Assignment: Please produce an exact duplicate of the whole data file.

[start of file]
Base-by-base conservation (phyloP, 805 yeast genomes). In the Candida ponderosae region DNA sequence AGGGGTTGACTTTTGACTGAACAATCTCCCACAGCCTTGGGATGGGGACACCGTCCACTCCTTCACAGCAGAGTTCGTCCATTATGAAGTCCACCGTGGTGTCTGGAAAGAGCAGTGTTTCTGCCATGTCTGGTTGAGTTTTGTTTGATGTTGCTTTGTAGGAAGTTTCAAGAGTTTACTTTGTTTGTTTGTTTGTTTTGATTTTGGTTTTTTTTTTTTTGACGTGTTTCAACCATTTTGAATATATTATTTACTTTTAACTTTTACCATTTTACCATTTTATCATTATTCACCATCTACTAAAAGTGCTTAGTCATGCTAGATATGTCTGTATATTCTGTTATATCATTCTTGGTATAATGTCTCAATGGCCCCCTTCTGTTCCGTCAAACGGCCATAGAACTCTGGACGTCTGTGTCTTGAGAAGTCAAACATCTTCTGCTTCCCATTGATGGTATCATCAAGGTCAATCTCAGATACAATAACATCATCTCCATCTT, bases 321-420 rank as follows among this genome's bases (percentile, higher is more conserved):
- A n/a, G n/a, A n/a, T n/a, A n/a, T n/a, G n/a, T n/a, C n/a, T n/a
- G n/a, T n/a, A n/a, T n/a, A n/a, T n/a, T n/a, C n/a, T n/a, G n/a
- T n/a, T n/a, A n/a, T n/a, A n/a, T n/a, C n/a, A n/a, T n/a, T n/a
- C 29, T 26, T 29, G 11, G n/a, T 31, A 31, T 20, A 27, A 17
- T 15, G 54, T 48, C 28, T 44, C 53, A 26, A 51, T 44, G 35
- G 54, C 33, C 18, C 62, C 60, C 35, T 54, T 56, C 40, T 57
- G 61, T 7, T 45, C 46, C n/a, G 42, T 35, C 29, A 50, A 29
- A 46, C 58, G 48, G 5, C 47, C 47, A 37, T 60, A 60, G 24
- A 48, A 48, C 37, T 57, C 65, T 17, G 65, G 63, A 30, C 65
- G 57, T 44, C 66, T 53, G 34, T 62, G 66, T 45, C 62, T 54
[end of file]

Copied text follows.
Base-by-base conservation (phyloP, 805 yeast genomes). In the Candida ponderosae region DNA sequence AGGGGTTGACTTTTGACTGAACAATCTCCCACAGCCTTGGGATGGGGACACCGTCCACTCCTTCACAGCAGAGTTCGTCCATTATGAAGTCCACCGTGGTGTCTGGAAAGAGCAGTGTTTCTGCCATGTCTGGTTGAGTTTTGTTTGATGTTGCTTTGTAGGAAGTTTCAAGAGTTTACTTTGTTTGTTTGTTTGTTTTGATTTTGGTTTTTTTTTTTTTGACGTGTTTCAACCATTTTGAATATATTATTTACTTTTAACTTTTACCATTTTACCATTTTATCATTATTCACCATCTACTAAAAGTGCTTAGTCATGCTAGATATGTCTGTATATTCTGTTATATCATTCTTGGTATAATGTCTCAATGGCCCCCTTCTGTTCCGTCAAACGGCCATAGAACTCTGGACGTCTGTGTCTTGAGAAGTCAAACATCTTCTGCTTCCCATTGATGGTATCATCAAGGTCAATCTCAGATACAATAACATCATCTCCATCTT, bases 321-420 rank as follows among this genome's bases (percentile, higher is more conserved):
- A n/a, G n/a, A n/a, T n/a, A n/a, T n/a, G n/a, T n/a, C n/a, T n/a
- G n/a, T n/a, A n/a, T n/a, A n/a, T n/a, T n/a, C n/a, T n/a, G n/a
- T n/a, T n/a, A n/a, T n/a, A n/a, T n/a, C n/a, A n/a, T n/a, T n/a
- C 29, T 26, T 29, G 11, G n/a, T 31, A 31, T 20, A 27, A 17
- T 15, G 54, T 48, C 28, T 44, C 53, A 26, A 51, T 44, G 35
- G 54, C 33, C 18, C 62, C 60, C 35, T 54, T 56, C 40, T 57
- G 61, T 7, T 45, C 46, C n/a, G 42, T 35, C 29, A 50, A 29
- A 46, C 58, G 48, G 5, C 47, C 47, A 37, T 60, A 60, G 24
- A 48, A 48, C 37, T 57, C 65, T 17, G 65, G 63, A 30, C 65
- G 57, T 44, C 66, T 53, G 34, T 62, G 66, T 45, C 62, T 54